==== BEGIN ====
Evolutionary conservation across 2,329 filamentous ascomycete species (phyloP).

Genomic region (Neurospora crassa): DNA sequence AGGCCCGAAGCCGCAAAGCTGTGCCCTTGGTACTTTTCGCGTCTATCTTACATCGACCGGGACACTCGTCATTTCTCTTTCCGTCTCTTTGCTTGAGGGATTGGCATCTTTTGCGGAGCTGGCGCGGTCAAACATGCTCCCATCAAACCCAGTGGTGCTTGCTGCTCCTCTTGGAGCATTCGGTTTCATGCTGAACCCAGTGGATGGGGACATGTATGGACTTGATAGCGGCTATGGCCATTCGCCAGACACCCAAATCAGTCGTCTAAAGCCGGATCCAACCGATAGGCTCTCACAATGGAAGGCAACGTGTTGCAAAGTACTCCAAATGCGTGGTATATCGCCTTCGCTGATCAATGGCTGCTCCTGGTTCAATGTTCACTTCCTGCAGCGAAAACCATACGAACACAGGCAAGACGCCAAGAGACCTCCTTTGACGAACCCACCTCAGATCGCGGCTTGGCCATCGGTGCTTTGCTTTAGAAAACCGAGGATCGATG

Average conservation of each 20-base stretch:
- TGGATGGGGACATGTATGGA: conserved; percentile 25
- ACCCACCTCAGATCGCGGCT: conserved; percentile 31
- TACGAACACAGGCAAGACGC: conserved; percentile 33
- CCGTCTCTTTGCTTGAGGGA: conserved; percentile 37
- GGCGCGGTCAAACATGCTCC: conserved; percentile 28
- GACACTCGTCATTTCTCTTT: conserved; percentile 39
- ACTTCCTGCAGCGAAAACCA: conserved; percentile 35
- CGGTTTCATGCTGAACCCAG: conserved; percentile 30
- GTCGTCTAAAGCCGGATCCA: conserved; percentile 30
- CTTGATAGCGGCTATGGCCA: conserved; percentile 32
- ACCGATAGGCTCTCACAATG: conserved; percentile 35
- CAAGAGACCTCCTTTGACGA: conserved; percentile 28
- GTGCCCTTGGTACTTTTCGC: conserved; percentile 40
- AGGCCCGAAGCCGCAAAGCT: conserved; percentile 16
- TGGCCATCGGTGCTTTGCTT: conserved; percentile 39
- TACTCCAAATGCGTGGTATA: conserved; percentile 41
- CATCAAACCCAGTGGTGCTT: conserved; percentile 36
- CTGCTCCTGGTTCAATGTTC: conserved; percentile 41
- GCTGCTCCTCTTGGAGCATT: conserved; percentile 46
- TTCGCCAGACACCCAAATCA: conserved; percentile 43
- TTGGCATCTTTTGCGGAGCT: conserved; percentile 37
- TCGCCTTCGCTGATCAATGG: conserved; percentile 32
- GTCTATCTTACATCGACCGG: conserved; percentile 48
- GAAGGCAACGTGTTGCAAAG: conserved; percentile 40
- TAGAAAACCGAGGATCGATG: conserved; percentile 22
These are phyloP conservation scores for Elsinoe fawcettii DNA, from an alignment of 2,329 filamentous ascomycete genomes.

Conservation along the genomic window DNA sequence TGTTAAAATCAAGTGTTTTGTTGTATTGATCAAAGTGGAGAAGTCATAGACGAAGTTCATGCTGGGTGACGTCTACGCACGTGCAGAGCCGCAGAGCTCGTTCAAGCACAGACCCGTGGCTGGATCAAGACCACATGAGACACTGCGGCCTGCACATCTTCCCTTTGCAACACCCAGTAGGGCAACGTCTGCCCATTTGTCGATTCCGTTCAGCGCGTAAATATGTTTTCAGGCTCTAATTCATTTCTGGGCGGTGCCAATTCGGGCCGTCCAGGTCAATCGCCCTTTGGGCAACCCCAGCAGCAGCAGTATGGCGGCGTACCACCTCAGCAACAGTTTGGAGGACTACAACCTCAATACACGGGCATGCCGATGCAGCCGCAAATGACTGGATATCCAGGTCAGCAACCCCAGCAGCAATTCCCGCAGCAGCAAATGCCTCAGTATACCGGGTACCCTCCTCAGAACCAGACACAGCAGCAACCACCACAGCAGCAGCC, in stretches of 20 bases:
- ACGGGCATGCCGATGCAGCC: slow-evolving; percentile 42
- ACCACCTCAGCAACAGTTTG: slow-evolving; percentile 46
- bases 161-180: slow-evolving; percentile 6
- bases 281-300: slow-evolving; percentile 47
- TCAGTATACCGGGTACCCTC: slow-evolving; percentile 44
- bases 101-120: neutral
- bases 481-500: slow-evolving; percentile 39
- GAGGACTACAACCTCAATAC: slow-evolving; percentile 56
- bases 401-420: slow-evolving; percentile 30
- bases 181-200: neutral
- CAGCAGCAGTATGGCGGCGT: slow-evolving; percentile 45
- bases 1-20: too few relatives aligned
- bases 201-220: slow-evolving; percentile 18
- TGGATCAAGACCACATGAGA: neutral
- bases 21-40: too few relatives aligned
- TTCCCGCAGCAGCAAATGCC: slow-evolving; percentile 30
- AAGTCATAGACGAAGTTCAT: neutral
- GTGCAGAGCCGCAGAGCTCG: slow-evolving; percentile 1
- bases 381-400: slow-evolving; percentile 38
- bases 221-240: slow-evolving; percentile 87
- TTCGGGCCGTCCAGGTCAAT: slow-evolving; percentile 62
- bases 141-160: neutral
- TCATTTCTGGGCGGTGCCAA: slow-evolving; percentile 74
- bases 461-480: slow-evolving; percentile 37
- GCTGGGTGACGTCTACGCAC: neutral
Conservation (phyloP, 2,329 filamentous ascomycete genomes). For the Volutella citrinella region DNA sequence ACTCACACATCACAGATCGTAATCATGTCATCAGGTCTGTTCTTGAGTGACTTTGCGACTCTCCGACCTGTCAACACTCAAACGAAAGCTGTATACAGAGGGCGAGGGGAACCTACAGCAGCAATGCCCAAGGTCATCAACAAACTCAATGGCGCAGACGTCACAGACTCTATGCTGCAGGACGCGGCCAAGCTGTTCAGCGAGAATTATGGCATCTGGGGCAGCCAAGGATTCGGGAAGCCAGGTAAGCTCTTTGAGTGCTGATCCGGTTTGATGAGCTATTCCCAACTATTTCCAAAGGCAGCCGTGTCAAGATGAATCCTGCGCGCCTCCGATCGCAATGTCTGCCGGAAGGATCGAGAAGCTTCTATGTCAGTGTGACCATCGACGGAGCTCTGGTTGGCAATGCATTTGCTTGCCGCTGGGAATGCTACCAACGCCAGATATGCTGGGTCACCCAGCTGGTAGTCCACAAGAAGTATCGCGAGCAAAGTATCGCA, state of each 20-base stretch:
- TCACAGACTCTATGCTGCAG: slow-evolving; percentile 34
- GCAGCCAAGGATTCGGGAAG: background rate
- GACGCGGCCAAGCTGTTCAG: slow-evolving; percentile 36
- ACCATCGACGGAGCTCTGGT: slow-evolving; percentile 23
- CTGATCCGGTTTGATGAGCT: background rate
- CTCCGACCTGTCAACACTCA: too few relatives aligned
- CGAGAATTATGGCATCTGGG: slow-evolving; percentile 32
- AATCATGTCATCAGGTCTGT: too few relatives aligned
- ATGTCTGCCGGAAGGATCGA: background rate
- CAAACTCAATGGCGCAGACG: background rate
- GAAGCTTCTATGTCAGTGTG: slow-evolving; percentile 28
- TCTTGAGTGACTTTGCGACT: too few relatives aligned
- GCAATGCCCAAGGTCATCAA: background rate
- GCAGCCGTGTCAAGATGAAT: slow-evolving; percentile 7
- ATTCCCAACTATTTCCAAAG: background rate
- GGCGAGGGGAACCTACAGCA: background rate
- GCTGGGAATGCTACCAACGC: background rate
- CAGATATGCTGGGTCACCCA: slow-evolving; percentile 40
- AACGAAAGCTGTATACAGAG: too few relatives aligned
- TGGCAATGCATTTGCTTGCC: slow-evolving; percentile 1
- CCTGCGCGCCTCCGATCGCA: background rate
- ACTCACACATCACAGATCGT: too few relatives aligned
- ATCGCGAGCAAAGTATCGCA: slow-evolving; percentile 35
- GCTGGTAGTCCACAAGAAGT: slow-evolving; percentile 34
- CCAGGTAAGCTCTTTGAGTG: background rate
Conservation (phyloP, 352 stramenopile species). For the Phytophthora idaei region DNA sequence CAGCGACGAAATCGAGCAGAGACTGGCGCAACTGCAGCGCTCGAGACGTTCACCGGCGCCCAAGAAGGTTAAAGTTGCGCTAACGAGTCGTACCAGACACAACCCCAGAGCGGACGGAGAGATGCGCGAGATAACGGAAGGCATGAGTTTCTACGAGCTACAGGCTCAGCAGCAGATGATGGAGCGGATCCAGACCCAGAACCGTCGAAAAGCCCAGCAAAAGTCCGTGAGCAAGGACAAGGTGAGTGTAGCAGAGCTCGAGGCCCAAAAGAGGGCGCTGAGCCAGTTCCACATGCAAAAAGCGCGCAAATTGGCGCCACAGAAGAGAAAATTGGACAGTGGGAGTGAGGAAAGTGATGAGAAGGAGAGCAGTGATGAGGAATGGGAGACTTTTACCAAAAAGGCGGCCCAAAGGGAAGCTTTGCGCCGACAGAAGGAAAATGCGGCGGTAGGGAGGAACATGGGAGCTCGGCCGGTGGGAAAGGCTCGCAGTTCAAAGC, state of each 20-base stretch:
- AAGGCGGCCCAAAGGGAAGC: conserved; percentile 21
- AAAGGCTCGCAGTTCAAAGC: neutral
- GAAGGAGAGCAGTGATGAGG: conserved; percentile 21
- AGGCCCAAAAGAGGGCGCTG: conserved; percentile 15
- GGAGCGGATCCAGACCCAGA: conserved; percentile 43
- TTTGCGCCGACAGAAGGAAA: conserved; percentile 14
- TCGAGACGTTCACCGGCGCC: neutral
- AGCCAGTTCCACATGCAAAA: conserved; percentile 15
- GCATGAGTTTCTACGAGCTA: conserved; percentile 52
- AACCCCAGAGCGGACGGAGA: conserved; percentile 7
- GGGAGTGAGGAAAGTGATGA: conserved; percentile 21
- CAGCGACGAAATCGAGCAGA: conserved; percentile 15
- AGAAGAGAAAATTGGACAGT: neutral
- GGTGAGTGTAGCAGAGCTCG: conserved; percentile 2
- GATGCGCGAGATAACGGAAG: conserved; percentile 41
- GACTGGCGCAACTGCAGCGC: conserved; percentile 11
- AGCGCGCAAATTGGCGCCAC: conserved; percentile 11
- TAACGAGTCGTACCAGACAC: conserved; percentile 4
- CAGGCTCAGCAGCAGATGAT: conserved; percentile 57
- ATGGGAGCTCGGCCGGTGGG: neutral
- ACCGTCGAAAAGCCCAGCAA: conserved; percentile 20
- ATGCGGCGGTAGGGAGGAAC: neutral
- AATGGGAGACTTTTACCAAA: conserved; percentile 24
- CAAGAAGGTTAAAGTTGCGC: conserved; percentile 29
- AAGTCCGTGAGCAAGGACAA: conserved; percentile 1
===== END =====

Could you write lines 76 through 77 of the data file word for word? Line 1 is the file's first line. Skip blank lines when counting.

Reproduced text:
- TGGCAATGCATTTGCTTGCC: slow-evolving; percentile 1
- CCTGCGCGCCTCCGATCGCA: background rate